Never question your superiors. Do exactly what you’re told. Risk will not be rewarded. In organizations like Vader’s, workers will inevitably (often inadvertently) sow the seeds of their own demise. While capturing Leia, Vader ordered gunners on the Devastator to blast anyone fleeing her disabled ship. Yet when the escape pod carrying C3P0 and R2D2 (and the stolen plans) floated through their crosshairs en route to the planet below, they let them go, because sensors indicated there were “no life forms”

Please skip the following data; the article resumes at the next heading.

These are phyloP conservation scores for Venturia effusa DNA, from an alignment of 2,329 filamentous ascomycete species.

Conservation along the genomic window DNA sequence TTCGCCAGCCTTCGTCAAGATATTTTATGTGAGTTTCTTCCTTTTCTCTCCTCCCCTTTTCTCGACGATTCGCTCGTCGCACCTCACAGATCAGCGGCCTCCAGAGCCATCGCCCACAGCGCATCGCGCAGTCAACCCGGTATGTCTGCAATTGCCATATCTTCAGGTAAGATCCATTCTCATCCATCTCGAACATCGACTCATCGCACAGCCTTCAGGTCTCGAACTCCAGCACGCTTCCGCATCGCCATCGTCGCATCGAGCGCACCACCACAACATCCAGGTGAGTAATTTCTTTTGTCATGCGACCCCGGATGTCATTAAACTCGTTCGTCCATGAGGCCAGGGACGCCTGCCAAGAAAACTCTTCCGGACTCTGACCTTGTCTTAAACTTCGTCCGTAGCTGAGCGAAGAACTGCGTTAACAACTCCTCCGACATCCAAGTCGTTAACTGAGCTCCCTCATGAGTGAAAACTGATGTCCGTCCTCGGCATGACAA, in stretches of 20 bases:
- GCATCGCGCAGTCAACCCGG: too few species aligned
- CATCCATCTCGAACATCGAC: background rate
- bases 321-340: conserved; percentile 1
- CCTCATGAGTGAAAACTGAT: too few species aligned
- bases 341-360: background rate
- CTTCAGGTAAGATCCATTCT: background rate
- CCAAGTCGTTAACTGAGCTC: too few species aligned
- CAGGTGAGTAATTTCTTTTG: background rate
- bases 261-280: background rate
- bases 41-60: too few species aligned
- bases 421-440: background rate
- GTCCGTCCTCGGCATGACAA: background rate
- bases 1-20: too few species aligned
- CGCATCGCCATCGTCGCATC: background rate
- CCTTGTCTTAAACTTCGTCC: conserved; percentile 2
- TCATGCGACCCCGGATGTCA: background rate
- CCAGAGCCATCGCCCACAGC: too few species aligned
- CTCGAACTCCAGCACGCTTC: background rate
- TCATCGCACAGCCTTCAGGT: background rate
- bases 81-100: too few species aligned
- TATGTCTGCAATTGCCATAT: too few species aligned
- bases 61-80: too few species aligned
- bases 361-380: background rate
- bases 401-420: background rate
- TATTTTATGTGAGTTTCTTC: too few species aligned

aboard. An empowered team would have been less literal, firing away and ending our hero’s journey before it even began.
You could perhaps argue the gunners were simply doing their part to cut expenses and lower burn rate. Maybe their laser machine was running low on laser juice. Perhaps, but their decision did not take place in a vacuum. Actually it DID occur in a vacuum because SPACE HUMOR but LET’S MOVE ON.
Not long after the droids escaped, a search began on the planet’s surface. Vader’s team quickly found them hanging out with an old man and a ratty kid, headed to the spaceport. And then… they let them go.
We cannot blame the supervisor who succumbs to Obi-wan’s Jedi mind trick.
After all, it’s Jedi. And it’s a trick. He is forced to repeat Obi-wan’s words to his subordinates, who say nothing. “These are not the droids we are looking for. Move along.”